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HYANNIS — Kaden Polcovich wasn’t supposed to be the guy. A temporary contract, a bit undersized — he admits he “wasn’t expected to do much in this league.” What turned from just a consistent fixture near the top of the Anglers lineup is now Tom Holliday’s go-to, the one he wants up when the game is on the line.
Saturday was the second consecutive game-winning opportunity for him: runners on first and second, the game tied at three. And Polcovich, like he’s done for the majority of this season, delivered.
“He’s established a track record for being that guy,” Holliday said.
A game against the Cape League’s worst team in Hyannis (6-20-1) featured the continual “sloppy” play of the Anglers (16-11-2), who hadn’t won a game since July 8. What Holliday called a “beautiful” outing from Kolby Kubichek (Texas) was paired with early run support until bats went cold and a reliever let up. It took one sequence in the ninth, invigorated by Polcovich and capped off by a defensive miscue to pull Chatham to a 6-3 win.
In early June, a couple of days before the A’s season began, Holliday wanted to highlight his players to watch, the ones that would stick around and play a role throughout the season. His first pick was a player from Northwest Florida State, Polcovich. He could play all around the diamond and the outfield. He’ll hit for contact. He has power.
Hot starts from Polcovich and Jamal O’Guinn (USC) made them everyday starters. O’Guinn hit for power and average earlier, but slowly Polcovich’s numbers (.292 BA, three home runs, 20 RBIs) leapfrogged the A’s three-hole hitter. On Saturday morning, Polcovich was named an East Division All-Star
“It’s really satisfying for me,” Polcovich said pregame. “I was on a temp contract. People didn’t think too much of me because I’m coming from a JUCO.”
Left off the list was Kubichek. He saw the notification the morning before his start, and tried to not overthink it, he said. Pregame, pitching coach Dennis Cook told his starter he deserved to be on that list. It stuck with him.
“I had a little chip on my shoulder,” Kubichek said. “In the back of my head, I should be there.”
He threw three innings without allowing.a hit, the third time he’d pitdone that this season, and finished with eight strikeouts.
Chatham pitchers had lacked run support all week. Polcovich, the A’s leadoff hitter, got on to start the game, and set up Ben Ramirez (USC), who belted a ball feet from the center field wall to score Polcovich. The next frame, Anthony Vilar (Miami) took his first pitch and muscled a moonshot toward the right field foul pole. Unlike Ramirez’s shot, it went over the fence to extend the lead to 3-0.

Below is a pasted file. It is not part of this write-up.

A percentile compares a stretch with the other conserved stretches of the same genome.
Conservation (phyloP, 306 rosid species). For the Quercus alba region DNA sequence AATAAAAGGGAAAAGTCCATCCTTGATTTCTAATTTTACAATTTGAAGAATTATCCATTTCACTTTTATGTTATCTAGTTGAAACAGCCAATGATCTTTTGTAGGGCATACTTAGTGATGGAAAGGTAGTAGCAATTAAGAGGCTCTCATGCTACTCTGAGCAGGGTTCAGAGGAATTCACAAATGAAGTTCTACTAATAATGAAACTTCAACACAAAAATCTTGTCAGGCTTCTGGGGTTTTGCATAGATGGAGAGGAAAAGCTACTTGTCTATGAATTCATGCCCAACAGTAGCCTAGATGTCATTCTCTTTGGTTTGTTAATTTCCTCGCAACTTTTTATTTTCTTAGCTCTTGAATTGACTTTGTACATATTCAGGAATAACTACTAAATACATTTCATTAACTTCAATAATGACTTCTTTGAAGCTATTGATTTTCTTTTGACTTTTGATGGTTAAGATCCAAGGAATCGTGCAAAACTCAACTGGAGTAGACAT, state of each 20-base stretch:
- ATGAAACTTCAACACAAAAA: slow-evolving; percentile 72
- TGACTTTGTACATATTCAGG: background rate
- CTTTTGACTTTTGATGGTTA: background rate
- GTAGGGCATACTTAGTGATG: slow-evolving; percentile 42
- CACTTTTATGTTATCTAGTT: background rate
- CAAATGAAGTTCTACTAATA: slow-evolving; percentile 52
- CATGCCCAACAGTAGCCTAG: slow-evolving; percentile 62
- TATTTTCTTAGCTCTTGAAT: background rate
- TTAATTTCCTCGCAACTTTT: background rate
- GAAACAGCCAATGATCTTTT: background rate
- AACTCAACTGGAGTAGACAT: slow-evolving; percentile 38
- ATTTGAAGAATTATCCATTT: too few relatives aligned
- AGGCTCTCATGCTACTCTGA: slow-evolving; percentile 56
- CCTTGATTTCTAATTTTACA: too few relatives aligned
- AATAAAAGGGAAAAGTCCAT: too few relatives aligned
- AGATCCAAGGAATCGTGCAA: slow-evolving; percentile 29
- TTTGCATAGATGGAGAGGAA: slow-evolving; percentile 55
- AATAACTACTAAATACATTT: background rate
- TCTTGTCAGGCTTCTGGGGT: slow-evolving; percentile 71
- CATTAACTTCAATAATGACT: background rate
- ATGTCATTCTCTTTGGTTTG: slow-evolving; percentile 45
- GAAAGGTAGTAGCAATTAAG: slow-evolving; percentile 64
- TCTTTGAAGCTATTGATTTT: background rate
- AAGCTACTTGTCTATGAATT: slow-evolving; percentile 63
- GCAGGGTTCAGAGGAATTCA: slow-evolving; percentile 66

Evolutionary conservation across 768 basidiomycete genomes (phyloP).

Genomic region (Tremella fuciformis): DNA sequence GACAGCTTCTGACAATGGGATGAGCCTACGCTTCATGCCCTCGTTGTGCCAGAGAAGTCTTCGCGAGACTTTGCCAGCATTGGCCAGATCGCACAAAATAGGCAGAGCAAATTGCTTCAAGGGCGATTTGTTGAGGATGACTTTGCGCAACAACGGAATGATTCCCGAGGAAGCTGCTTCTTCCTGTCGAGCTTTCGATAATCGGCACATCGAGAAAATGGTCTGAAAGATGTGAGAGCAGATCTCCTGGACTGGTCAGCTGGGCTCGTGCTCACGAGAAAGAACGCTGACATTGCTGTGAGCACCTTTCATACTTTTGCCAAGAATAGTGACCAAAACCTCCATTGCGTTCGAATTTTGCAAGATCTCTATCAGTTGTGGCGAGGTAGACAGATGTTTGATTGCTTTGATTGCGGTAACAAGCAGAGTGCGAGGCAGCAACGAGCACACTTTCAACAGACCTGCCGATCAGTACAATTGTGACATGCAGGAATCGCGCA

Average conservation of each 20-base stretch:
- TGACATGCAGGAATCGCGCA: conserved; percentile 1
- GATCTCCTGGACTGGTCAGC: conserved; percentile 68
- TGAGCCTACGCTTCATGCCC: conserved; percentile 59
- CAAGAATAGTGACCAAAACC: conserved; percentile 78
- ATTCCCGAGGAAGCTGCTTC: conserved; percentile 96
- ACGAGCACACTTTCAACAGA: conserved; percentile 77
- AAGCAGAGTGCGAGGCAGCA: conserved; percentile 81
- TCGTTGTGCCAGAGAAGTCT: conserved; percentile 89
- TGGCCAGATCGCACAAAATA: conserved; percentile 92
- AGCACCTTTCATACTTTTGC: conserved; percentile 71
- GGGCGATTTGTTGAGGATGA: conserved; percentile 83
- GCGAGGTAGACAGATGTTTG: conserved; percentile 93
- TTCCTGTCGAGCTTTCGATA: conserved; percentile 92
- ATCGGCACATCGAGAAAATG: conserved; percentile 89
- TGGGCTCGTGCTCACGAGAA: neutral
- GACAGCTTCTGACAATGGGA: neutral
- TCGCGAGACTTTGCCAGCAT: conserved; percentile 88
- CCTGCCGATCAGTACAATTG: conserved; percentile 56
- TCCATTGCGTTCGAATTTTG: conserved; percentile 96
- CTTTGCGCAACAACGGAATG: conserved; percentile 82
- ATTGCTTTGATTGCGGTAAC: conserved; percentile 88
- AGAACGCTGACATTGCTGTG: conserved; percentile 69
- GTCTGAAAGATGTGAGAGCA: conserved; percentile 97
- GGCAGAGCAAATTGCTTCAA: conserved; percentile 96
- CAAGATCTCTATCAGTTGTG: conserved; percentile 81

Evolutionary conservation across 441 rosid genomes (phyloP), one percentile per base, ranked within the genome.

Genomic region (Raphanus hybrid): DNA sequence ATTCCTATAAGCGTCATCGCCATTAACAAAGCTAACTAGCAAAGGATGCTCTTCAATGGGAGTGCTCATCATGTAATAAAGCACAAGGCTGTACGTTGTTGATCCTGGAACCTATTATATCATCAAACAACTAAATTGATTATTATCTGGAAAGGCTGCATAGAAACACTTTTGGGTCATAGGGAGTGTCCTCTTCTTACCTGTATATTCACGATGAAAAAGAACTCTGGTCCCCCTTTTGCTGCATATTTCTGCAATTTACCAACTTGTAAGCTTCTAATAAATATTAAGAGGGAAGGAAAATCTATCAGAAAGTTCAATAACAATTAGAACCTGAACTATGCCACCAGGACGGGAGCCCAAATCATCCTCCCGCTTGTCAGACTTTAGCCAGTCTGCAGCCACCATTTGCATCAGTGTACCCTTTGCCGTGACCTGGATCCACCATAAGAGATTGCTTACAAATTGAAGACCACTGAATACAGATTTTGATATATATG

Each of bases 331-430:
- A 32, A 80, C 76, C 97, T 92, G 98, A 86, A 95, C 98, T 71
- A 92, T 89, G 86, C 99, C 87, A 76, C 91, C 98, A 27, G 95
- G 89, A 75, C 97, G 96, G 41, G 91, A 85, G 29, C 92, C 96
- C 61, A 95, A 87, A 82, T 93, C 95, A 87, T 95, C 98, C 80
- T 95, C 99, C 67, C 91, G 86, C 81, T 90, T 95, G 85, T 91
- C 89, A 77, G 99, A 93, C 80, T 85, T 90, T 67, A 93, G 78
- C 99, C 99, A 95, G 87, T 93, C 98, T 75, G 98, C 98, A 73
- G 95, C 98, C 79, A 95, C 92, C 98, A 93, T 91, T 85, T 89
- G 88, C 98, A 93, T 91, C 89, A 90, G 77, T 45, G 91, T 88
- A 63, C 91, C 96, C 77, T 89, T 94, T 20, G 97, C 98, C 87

The Anglers week, which peaked with a 6-1 win and plateaued with a nine-run loss at home, struggled to find its two facets of the game connect. Strong pitching combined with offensive shutouts. When the runs came for Chatham, its pitching faltered. Both resulted in losses.
“Three losses in a row is a lot in this league,” Holliday said. “That’s like losing nine.”
On Saturday, it was Kubichek’s reliever that gave Hyannis life. With two one in the sixth, Austin Vernon (NC Central) tried to pound the zone to get out unscathed. But one of his fastballs down the middle lifted toward left-center field. Colin Hall (Georgia Tech) and Cooper Davis (Vanderbilt) converged and Vernon looked up, hesitating to run behind home plate. But it dropped in front of the fence, not over it, still plating two Hyannis runs. In the next inning, a leadoff double made it home on a single through the infield, that quickly undid Chatham’s early 3-0 lead.
"Vernon was the guy, and he comes out and really had nothing,” Holliday said. “He was flat as a pancake.”
The Chatham offense was stagnant since its five hits through four innings until the ninth. Hall singled with one out, and after Tyler Doanes (West Virginia) entered for Hall as a pinch runner, Saul Garza (LSU) rallied a second hit. Polcovich came up with two outs, trying to replicate his game-tying RBI single from Friday.
“It’s a different at bat for me when the games on the line,” Polcovich said. “I love when the games in my hands.”
As he walked up to the box a day later, one fan yelled: “Use your magic, Kaden.”
He took a changeup low, and watched a second ball to go up 2-0. When the changeup returned, Polcovich popped up the pitch into foul territory. Third baseman Jared DeSantolo slid under it, but the ball rolled under his legs instead of in his glove.
Nolan Crisp threw a hanging slider after, and Polcovich lasered a ball toward the right field foul pole. Outfielder Rigsby Mosely couldn’t reach it. Doanes darted home.
A 4-3 lead inflated off a wide throw to third from home that tried to catch Saul Garza (LSU) floating. Garza jumped up from his slide, pushed DeSantolo out of the way and ran toward home base. Catching up to the pinch hitter was Polcovich, who trailed him. Both made it through.
“Thank God their catcher threw us two,” Holliday said. “...Two-out base hits are not usually our thing. But Polcovich has done it twice now.”
Holliday paused for a second, thinking about Polcovich, the past two games and what he’s done in them.
“I mean, wow.”